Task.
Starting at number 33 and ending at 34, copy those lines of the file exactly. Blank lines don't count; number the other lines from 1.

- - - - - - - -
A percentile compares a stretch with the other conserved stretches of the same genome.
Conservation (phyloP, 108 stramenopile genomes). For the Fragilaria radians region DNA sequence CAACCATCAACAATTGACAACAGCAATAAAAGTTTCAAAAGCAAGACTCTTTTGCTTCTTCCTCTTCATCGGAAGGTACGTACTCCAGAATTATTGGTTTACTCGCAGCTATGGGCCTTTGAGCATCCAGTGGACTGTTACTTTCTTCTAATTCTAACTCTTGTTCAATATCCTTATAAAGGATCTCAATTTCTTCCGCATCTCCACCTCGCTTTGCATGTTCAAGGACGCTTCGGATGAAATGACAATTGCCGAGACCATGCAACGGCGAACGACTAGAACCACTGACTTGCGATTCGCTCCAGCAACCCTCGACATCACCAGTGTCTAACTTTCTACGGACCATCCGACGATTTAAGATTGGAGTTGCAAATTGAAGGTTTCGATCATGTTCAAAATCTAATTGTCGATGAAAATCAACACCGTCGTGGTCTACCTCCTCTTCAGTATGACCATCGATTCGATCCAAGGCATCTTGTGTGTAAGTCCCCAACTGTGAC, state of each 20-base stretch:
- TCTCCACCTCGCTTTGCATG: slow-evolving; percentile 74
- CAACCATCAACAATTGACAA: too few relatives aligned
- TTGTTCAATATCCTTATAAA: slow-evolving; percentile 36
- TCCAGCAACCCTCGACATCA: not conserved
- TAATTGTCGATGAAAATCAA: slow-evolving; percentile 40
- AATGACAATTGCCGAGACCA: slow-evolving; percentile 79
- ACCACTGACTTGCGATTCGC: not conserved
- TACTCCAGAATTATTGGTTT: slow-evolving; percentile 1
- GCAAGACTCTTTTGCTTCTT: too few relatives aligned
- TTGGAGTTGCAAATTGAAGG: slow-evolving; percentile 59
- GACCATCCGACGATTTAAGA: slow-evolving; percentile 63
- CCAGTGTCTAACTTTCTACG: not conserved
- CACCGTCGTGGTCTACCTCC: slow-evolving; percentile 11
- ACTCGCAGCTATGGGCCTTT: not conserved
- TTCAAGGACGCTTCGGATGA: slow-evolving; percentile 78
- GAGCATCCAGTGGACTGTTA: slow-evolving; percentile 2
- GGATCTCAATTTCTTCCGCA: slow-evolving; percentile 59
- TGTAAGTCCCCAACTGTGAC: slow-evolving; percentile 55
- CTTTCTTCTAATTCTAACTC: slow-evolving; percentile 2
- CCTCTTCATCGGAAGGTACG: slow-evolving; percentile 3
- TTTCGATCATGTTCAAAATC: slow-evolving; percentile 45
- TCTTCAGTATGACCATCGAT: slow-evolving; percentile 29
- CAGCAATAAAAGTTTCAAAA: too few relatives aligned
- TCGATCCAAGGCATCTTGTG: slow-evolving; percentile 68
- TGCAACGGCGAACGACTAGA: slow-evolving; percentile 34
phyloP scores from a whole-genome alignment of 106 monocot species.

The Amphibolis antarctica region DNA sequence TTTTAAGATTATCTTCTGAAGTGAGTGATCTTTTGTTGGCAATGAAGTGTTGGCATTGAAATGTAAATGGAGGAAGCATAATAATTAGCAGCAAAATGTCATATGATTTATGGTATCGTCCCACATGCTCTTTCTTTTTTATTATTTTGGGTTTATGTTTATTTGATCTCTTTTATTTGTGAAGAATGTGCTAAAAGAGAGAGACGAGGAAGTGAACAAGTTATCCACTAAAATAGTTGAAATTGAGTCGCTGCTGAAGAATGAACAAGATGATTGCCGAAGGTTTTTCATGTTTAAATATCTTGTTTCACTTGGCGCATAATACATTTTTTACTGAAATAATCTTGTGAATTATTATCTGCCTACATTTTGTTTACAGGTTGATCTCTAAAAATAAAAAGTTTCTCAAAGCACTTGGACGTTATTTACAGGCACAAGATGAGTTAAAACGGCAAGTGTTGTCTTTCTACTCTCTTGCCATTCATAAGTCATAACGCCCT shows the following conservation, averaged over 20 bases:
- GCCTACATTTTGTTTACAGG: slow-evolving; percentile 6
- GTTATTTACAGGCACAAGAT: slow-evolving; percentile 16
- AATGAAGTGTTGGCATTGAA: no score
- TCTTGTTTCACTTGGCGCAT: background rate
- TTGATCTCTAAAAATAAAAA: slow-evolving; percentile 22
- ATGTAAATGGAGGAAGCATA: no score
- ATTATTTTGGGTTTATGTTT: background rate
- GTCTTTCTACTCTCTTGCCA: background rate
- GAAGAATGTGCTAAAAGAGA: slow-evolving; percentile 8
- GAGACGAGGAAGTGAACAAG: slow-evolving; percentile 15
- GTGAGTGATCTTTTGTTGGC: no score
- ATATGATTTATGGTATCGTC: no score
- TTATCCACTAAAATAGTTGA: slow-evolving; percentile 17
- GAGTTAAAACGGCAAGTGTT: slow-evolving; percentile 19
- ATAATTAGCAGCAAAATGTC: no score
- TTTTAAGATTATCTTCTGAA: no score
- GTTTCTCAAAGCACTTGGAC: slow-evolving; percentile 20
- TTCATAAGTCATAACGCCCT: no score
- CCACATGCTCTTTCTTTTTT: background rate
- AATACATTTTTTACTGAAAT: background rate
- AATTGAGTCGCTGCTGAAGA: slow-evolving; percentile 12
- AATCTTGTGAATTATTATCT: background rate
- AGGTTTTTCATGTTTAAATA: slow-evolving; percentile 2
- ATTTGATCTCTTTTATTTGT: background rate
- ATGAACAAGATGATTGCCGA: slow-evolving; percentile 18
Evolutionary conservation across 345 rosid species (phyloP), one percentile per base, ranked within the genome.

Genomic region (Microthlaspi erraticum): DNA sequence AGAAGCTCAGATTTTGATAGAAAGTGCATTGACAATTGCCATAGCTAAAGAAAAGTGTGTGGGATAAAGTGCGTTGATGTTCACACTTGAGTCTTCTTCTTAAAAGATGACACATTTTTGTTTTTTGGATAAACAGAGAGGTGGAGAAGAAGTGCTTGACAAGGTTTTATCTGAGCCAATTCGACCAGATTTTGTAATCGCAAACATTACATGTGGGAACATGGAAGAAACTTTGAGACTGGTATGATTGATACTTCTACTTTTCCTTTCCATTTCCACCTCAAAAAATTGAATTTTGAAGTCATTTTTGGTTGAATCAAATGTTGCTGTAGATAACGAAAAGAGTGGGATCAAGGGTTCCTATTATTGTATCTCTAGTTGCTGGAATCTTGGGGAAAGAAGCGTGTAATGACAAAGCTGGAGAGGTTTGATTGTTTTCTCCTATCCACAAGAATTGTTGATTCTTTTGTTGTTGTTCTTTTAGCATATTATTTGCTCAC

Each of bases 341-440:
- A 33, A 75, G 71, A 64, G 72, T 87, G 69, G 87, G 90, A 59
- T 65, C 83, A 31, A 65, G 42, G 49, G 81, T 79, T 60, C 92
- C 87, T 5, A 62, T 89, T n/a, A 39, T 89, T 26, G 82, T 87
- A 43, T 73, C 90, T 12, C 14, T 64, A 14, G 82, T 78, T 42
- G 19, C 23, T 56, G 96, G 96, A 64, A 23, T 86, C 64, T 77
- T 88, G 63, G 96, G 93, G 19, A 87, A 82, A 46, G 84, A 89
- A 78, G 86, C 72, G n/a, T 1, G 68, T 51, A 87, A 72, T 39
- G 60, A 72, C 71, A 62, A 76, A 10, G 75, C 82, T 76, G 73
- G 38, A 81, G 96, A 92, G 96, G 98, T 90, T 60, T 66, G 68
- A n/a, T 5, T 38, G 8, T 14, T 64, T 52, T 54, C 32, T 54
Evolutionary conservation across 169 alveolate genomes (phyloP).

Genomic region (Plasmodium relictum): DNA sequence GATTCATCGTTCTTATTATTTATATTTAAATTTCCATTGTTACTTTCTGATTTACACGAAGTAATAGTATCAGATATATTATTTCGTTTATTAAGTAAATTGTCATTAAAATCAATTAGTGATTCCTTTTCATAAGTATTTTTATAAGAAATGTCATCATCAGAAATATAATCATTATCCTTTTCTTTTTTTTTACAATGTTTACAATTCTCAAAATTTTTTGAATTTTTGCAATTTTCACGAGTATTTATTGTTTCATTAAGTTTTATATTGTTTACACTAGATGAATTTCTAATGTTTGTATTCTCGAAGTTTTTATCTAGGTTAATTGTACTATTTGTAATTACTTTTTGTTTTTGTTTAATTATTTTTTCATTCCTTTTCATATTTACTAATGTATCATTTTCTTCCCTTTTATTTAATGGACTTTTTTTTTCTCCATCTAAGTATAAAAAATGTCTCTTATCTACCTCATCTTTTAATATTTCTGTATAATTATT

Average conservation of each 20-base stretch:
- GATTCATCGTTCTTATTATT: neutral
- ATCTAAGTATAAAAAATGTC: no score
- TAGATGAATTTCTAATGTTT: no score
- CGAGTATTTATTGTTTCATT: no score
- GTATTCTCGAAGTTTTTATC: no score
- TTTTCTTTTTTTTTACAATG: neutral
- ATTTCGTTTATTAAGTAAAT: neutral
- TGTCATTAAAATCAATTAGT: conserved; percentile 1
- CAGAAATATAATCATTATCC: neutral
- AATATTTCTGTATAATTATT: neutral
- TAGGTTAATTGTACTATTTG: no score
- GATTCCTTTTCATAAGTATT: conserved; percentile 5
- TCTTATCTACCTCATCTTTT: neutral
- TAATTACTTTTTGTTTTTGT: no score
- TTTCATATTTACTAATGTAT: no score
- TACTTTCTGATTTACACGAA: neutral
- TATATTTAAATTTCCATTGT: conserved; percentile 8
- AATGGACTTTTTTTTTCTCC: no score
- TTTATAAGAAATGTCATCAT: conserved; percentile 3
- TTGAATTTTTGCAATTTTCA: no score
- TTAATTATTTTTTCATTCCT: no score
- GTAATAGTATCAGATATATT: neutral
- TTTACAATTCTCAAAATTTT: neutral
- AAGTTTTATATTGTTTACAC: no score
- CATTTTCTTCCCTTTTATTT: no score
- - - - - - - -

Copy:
- TCTTGTTTCACTTGGCGCAT: background rate
- TTGATCTCTAAAAATAAAAA: slow-evolving; percentile 22